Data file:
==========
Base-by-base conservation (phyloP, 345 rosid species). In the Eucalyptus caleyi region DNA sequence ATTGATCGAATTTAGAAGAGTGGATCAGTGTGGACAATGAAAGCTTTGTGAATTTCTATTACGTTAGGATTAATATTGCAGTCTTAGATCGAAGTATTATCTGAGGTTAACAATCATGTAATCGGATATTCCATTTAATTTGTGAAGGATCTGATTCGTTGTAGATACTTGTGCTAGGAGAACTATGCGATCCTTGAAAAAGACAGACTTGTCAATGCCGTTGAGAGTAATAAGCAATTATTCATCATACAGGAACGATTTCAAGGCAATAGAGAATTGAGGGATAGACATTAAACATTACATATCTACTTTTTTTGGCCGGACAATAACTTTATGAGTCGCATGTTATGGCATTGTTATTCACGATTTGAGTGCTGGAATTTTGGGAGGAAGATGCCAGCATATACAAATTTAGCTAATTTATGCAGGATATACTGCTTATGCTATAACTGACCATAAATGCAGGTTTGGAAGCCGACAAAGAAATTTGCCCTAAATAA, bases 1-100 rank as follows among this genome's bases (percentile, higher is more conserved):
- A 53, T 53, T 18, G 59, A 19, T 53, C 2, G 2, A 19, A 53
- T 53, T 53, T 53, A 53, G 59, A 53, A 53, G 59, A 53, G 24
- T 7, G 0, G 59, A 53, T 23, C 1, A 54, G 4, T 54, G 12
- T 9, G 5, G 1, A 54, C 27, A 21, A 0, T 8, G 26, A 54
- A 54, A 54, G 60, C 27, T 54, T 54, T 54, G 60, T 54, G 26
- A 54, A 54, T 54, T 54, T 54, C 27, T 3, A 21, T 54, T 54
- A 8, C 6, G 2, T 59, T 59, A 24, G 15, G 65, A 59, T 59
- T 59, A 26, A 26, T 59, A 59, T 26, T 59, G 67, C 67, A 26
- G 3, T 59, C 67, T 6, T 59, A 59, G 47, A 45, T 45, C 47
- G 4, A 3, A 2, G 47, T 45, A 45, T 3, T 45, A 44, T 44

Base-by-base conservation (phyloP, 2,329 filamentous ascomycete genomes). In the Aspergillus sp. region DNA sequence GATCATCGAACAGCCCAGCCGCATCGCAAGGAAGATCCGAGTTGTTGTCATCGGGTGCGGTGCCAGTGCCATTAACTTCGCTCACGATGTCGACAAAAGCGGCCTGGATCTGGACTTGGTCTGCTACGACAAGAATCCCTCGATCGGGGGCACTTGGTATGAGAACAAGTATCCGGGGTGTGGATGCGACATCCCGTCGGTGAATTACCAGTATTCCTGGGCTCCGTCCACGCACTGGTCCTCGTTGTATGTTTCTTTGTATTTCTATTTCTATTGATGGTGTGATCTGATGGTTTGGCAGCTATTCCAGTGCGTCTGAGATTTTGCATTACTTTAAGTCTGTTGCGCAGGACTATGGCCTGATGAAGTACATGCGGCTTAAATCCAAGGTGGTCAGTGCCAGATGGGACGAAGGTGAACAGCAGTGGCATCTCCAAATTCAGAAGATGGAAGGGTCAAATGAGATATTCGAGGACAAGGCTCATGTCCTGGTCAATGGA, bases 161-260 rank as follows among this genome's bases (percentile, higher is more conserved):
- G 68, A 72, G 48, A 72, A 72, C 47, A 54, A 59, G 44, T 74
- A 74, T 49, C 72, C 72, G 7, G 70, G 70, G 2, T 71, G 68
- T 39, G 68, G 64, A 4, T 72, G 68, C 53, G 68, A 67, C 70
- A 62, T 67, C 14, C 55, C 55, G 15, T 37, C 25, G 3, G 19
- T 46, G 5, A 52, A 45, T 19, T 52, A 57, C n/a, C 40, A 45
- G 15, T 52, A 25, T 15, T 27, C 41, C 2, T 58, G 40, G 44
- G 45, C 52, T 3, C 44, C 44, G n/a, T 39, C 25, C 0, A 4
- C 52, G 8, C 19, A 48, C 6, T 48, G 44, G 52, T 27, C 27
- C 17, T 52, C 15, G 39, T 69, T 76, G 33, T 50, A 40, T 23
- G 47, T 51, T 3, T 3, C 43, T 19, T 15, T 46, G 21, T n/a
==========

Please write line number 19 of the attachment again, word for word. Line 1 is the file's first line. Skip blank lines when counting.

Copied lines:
- G 45, C 52, T 3, C 44, C 44, G n/a, T 39, C 25, C 0, A 4